#1 Replacement of Shuttle Outer Skin​

1. The shuttle would be stipped of it's various outer thermal tiles to the inner aluminum skin

2. A system of lightweight inner tiles would be place around the inner aluminum skin with an inner gasget of either silicone or other latex.

3. An out skin of possibly of titanium or other high tensile metal would form the shuttle outer skin.

4. We would need to create a small model to show the new configuration of outer skin of metal; inner layer of tiles; and inner layer of aluminium


#2 Revised Mission Profiles​

1. As the shuttle is basically a "space plane" it designed to spend most of it's time in orbit

2. When not in use the shuttle is docked on an oribital pivot or triangle with the other shuttles for maintence; fueling; and other aspects of mission preparation

3. Mission expendables are regularily lofted into orbit by what the Russians currently are experts at "big dumb rockets" which are reported to be magnitudes of order cheaper than shuttle launches and can easily include personnel and even science projects.

4. If the Russians are experts in "big dumb rockets" ask the space partners to use their expertise on this facet of the operations.

5. The shuttle would have to under go modifications to include docking devices on the wing tips; nose; under belly and probally under the tail to accomodate being moved by a remote space tractor.

6. The shuttle revised program requires few if any travels to earth and has modifications to include refueling in space (details not explained here); ongoing maintence in space by a small resident crew.


#3 Use of Cocoon​

1. The Space Shuttle cocoon is an artifact which is lofted into orbit by "big dumb rockets" and designed to fit over the shuttle like a glove when it returns to earth.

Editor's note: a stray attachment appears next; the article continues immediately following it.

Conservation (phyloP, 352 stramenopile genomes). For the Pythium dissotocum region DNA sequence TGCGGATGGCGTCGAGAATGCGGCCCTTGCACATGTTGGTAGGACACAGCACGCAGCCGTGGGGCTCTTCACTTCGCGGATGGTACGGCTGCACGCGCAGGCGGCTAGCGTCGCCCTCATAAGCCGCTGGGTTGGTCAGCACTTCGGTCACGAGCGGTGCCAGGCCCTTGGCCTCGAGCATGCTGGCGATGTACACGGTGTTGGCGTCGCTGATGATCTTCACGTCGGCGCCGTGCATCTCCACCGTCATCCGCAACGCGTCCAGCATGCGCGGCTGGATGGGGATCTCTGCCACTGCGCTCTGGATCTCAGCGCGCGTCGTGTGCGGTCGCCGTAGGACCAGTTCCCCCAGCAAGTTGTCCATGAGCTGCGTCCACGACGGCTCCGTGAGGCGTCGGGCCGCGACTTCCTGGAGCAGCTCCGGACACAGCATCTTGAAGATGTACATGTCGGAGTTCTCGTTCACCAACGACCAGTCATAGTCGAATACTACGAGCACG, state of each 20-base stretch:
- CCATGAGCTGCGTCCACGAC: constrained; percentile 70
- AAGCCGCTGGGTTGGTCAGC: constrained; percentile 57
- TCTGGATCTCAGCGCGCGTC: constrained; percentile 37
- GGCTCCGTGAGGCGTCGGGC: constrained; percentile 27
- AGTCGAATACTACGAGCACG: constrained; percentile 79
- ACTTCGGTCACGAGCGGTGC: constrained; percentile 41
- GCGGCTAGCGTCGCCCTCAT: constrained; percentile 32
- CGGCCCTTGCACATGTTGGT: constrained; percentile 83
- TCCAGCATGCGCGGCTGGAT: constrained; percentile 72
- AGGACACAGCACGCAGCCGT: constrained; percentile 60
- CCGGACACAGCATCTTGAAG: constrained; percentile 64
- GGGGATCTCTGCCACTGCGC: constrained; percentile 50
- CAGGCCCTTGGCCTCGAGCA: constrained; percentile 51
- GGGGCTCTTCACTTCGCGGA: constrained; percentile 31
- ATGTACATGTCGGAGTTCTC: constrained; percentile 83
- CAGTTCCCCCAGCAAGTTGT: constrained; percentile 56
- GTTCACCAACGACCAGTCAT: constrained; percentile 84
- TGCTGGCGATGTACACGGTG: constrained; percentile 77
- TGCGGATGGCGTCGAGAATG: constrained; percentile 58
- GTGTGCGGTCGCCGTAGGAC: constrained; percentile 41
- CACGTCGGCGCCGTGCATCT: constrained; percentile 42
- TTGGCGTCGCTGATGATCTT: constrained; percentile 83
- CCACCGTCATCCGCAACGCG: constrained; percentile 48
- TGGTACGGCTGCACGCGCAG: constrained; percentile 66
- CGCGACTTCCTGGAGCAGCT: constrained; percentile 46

2. The cocoon is metal shaped in the form of the front and sides of the shuttle covered with a extra heavy amount of thermal protection.

3. The space shuttle docks with the "cocoon" and attached by hard points in the nose; wing; and then then begins it decent

4. The cocoon is designed to take all the heat of reentry while permitting the shuttle inside to use it's front thrusters; rear engine; and wing slats to manuver

5. When the Shuttle has decended and slowed enough the cocoon is jetisoned by simply flying the shuttle upside down and backwards where air pressure will cause it to slip off

6. The space shuttle then lands as it would normally


#4 Discussion of Reverse Engineering​

It seems plausible that many of the design flaws in the current space shuttle system were created in the 1970's when engineers tried to incorporate too many new and untried technologies. Reverse engineering and revision of the space shuttle mission profile means the vehicles spend most of their time parked in space instead of the in the hangar. The Shuttle would be used primarily to fly only on missions in space instead of making endless trips too and from the earth as a sort of low class ferry for shuttle crews.
 

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Astronuc

Staff Emeritus
Science Advisor
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Danger said:
I can't help wondering if de-icing the external tank immediately prior to lift-off might reduce stress on the foam enough to prevent it from breaking loose. It seems to me that the launch vibrations would be transmitted to the ice, which would then start tugging on the foam.